• 7.1 - Apply adhesive to the back of the first tile as well, and place it at the base of the wall, twisting it slightly to make sure it adheres well.
  • 7.2 - Use the reference lines as a guide to make sure the tile is positioned correctly.
  • 7.3 - Check the tile for level and adjust as needed.
  • 7.4 - If you want, use tile spacers at the bottom of the first row of tiles so they don't encroach further on the shower base.

Pro tip

Place as many full tiles as possible in the most visible areas and locate cut tiles in the least noticeable places.
8

Continue to install tiles

  • 8.1 - With the same technique, lay the rest of the tiles, starting from the centre and working outwards in a pyramid or step-like arrangement. Always follow the reference lines.
  • 8.2 - Use tile spacers to keep even gaps between each tile. Don't push the spacers in too deep.
  • 8.3 - Leave spacers in place while the adhesive dries.
9

Cut the tiles around the faucet and shower head location

  • 9.1 - During this time, cut the tiles as necessary to fit around the faucet and shower head and lay them up.
10

Prepare for grouting

  • 10.1 - When all tiles are set, wipe off the excess adhesive with a damp sponge.
  • 10.2 - Let dry 24 to 48 hours before grouting.
  • 10.3 - Remove the spacers.
11

Moistening tiles

  • 11.1 - Before grouting, dampen the tiles with clean water. The mixture will be easier to apply and will have less tendency to stick to the surface of the tiles, which will make them easier to wipe clean afterwards.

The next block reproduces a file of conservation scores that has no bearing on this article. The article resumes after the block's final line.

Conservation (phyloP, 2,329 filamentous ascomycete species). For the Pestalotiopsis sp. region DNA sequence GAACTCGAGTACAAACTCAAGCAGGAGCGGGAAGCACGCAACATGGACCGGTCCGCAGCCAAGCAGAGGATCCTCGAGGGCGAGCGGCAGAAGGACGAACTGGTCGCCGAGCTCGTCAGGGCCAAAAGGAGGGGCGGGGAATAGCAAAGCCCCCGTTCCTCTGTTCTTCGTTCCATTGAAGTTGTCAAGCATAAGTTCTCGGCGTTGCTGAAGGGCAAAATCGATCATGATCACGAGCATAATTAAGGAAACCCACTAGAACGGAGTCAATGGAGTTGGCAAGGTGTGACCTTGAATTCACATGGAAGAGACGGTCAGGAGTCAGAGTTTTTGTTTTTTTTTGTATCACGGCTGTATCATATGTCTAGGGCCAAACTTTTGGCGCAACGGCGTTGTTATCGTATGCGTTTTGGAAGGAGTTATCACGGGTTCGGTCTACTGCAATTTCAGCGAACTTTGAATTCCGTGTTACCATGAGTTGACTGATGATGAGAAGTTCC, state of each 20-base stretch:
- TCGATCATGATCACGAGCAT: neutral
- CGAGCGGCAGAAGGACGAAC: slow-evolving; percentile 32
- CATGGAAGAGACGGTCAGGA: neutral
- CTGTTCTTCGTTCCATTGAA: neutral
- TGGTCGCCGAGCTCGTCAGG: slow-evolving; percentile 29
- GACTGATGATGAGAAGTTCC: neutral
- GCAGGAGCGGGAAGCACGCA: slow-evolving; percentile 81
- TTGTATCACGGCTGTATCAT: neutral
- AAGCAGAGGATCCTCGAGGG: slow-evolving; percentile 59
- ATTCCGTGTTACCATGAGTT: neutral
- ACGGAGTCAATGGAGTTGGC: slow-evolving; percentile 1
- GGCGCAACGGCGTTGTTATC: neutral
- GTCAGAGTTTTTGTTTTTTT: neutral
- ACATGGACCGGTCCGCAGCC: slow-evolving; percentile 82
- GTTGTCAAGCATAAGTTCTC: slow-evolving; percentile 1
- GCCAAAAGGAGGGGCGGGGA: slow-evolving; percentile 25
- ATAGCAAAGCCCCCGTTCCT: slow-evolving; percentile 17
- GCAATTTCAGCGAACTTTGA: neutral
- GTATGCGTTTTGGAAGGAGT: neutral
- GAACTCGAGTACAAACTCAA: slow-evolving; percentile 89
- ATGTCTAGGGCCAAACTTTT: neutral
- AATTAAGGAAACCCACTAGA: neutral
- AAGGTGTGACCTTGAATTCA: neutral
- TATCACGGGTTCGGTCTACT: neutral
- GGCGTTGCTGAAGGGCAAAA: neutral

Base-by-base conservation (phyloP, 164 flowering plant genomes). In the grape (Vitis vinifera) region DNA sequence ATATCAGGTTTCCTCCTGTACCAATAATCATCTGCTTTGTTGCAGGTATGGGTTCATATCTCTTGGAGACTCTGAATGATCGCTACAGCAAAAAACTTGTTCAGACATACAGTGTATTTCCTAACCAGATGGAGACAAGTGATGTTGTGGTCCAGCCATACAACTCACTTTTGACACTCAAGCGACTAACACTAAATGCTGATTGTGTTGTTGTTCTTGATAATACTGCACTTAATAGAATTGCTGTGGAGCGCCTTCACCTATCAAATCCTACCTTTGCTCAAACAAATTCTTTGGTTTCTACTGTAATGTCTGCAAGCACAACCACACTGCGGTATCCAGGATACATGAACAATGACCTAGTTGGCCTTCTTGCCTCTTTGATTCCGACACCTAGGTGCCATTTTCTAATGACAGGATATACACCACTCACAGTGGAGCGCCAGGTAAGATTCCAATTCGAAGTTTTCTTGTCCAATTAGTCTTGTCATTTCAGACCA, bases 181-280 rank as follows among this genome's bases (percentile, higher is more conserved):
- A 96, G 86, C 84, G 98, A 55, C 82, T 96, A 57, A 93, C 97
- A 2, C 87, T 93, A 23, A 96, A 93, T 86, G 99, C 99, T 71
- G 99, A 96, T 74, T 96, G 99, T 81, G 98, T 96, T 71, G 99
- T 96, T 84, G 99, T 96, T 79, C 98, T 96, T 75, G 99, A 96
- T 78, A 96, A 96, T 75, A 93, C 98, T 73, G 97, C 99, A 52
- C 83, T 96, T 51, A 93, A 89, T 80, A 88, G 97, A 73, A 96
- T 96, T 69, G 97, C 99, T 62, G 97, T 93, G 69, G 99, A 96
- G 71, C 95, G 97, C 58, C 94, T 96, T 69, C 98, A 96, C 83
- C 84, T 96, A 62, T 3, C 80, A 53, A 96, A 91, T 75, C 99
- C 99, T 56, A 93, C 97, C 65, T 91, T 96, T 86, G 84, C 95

12

Mix grout

  • 12.1 - Mix the grout according to the manufacturer's instructions. The grout should be a uniform colour and the consistency of toothpaste
13

Apply grout

Apply the grout section by section, covering an area no bigger than 10 sq. ft. at a time. Hold the float at a 45° angle.
  • 13.1 - Pour some of the grout directly onto the tiles and work it into the joints using a rubber float.
  • 13.2 - Don't grout gaps separating the tiles from other types of material, from the shower curb or from or faucets. These gaps must act as expansion joints and will be sealed later.
  • 13.3 - Since grout dries fairly quickly, wipe off the excess as quickly as possible. Use the float to remove the excess grout from the entire tiled surface.
14

Remove grout from the tiles

  • 14.1 - When tiling is done, clean the surface with a damp sponge, working diagonally.
  • 14.2 - Rinse the sponge often, using as little water as possible to prevent the grout from diluting.
  • 14.3 - Remove as much milky residue as you can.
15

Apply grout sealer

  • 15.1 - After 24 hours, when the grout is completely dry, apply grout sealer to the joints.
  • 15.2 - Wait 30 minutes, then apply another layer.
16

Install the faucet, shower head and doors, and finalize

  • 16.2 - Fasten the door frame and panels according to the manufacturer's instructions.
  • 16.3 - Apply silicone caulk to seal the gaps around plumbing fittings and along the door frame and walls.